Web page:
I mentioned an 11 part series of videos featuring Henry Kono Sensei in a post the other day. In one of the videos, he mentions something that O Sensei told him years ago, which was, simply, that he (Kono) didn't understand "yin and yang."
Kono subsequently spent years, decades even, contemplating the meaning of that statement. Presumably, he figured a few things out in that time, but if he explained any of it in the video, it has since slipped my mind (it's a long video and he can be kind of tough to listen to).
Still, it's got me thinking about yin and yang myself (in and yo, I guess, in Japanese). Of course, while I have studied aikido, judo and jodo for a few years, my knowledge of Japanese culture, history, and philosophy is rather scant. (Not by choice or omission, mind you; I just don't have enough hours in the day to do everything!) I'll admit right off the bat that I'm no expert on the subject. All I know about yin and yang is what I can discern by intuition and a few off-hand references from other who presumably know better.
As I thought about aikido, and about what I wanted to talk to the morning class about before jumping into kata, an analogy formed in my mind that I think might be fairly valid.
I look at the bottom of the circle and what do I see? A large, dominant black area, seemingly overwhelming a small, thin white area. This seemed to me like the moment uke attacks. His energy is large, forward and nearly overwhelming, while I, the tori, who was just hanging out innocently, minding my own business, am still, with little to no energy.
But as things progress, as I blend with him and his center and establish kuzushi, things change. Suddenly, uke's posture is broken, he's moving backward or sideways, or someway that has become weaker or less advantageous. Meanwhile, I am moving more forward (mostly), my energy has grown, and uke is nearly overwhelmed himself until he falls. So at the end of the technique, we look more like the top of the circle, where tori is the larger white area, and uke is the thin black sliver.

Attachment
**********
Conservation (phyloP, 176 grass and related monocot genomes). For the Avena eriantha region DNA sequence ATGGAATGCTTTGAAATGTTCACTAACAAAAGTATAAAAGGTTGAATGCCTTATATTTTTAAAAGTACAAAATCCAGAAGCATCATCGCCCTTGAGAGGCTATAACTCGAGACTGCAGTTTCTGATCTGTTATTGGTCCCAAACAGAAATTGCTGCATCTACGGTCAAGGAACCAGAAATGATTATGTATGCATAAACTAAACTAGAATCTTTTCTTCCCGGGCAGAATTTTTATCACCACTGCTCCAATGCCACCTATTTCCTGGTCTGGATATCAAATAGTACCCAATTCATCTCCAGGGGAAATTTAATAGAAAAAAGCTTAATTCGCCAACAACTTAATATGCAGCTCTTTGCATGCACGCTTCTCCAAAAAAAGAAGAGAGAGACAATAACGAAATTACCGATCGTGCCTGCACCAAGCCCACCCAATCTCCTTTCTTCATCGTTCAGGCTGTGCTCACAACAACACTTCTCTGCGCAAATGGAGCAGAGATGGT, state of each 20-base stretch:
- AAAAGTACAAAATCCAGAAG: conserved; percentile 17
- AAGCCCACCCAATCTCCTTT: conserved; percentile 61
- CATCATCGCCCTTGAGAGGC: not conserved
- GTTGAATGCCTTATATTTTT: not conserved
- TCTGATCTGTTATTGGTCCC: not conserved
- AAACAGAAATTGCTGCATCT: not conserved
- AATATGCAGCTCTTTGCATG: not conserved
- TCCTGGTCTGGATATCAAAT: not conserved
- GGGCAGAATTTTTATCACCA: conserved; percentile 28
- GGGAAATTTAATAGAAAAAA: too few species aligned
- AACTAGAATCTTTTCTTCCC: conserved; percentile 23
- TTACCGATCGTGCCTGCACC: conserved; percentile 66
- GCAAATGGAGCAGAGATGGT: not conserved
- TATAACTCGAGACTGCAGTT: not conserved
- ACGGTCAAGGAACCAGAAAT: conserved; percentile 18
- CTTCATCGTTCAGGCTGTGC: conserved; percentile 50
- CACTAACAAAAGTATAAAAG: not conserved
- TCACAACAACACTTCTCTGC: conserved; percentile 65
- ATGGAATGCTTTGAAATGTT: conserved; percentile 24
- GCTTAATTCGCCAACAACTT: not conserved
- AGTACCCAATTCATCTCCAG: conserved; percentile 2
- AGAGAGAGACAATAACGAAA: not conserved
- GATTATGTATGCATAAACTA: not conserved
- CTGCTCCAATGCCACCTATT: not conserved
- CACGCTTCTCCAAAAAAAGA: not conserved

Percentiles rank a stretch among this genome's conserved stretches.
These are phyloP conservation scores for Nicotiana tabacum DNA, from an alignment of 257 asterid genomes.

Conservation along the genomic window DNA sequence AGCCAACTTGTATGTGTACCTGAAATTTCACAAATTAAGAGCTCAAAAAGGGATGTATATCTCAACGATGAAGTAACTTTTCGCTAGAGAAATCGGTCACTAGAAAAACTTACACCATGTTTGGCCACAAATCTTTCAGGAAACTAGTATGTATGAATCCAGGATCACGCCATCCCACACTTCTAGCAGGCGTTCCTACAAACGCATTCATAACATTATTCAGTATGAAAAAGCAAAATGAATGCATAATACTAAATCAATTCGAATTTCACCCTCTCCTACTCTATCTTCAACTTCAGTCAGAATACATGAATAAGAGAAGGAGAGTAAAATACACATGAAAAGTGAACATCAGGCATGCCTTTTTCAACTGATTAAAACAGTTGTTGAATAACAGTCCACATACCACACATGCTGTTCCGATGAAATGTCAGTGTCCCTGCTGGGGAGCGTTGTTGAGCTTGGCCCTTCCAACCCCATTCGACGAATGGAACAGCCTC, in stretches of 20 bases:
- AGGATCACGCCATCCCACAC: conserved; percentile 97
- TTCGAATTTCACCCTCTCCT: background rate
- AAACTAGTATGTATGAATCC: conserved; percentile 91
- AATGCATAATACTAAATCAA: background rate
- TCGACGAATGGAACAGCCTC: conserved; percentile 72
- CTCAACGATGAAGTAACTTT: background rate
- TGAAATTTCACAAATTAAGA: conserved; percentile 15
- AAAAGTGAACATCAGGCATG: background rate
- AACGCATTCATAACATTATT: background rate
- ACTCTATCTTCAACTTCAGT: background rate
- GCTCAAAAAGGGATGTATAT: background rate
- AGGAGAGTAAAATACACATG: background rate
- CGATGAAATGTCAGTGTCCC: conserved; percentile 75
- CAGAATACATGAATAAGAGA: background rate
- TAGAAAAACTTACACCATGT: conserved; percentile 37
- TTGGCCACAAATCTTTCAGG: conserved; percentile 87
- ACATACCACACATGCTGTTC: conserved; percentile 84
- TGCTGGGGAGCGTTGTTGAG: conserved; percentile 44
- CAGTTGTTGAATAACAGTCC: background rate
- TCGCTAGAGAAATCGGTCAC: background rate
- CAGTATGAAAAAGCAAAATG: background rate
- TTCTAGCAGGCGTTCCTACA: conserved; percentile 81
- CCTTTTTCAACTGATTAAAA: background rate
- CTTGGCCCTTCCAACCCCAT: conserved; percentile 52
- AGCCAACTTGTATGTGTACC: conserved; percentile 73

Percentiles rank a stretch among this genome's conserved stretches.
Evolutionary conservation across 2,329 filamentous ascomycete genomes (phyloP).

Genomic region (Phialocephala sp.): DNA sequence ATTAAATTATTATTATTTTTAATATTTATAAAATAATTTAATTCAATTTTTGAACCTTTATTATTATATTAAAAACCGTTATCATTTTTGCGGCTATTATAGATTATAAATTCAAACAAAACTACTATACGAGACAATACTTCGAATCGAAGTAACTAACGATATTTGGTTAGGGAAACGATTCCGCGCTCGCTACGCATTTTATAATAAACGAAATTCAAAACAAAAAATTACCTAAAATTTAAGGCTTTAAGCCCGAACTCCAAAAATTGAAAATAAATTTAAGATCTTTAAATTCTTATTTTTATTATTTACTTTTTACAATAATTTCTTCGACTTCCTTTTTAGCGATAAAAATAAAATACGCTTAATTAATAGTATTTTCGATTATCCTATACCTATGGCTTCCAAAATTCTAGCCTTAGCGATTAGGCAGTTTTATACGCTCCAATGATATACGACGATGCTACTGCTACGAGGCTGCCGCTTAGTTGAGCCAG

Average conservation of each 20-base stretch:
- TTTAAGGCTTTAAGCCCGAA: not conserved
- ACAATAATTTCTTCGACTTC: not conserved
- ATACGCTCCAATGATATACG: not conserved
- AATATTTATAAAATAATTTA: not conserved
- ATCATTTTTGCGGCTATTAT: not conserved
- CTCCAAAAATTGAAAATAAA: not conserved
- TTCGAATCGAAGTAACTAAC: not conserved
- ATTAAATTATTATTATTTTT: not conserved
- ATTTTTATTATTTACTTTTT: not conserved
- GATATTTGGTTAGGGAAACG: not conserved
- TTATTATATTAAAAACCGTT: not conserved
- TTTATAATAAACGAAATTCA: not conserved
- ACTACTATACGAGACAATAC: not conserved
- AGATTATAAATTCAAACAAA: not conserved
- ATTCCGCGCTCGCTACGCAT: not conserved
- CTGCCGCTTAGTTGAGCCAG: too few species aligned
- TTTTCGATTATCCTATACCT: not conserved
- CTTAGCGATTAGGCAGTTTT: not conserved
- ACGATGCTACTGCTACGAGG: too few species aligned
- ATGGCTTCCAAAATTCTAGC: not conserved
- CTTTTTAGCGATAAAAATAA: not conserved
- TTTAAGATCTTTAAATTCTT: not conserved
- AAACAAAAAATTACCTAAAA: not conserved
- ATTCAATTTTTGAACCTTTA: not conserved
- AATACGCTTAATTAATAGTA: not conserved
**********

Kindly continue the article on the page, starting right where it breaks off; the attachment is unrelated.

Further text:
All this occurred to me as I thought about offering some finer points to kote gaeshi. In one version of it that we do (which is a little different, I think, than many aikido schools), tori is moving away from uke, kind of backward and in a circular many, almost like we're playing Ring Around the Rosie or something. Centrifugal force seems to be the thing that is meant to topple uke.
But it struck me as a little too... fearful, maybe. Running, fleeing.
Well, you might say, Isn't that a good thing? Run, get away, this big bad man is trying to harm me, shouldn't I be trying to survive? Yes and no.
When a gazelle runs, it's also trying to survive. Unfortunately, the lion almost always catches him and eats him for lunch. There's no cycle, nothing changes, no blending of energy, no yin and yang. But with aikido, tori actually seems to flow from a reacting, retreating position to one of, well, dare I say it, dominance. I'm holding uke's wrist in kote gaeshi, his posture is broken, he is close to falling. I, on the other hand, am standing straight, my hand is in my center, etc.
That all could change, of course, in a flash. Uke reacts, busts out of kote gaeshi, and attacks our free hand. The cycle continues, now he is back to being the lion, and all the energy is his, and so on, until one of us collapses.
This is one of those things that comes down to mentality, I think. It's something we start to think about once we've learned the choreography of a technique.
Anyway, I don't know if any of that makes sense, and it may seem ridiculous to me tomorrow. But then again, right one day, wrong another—isn't that yin and yang, too?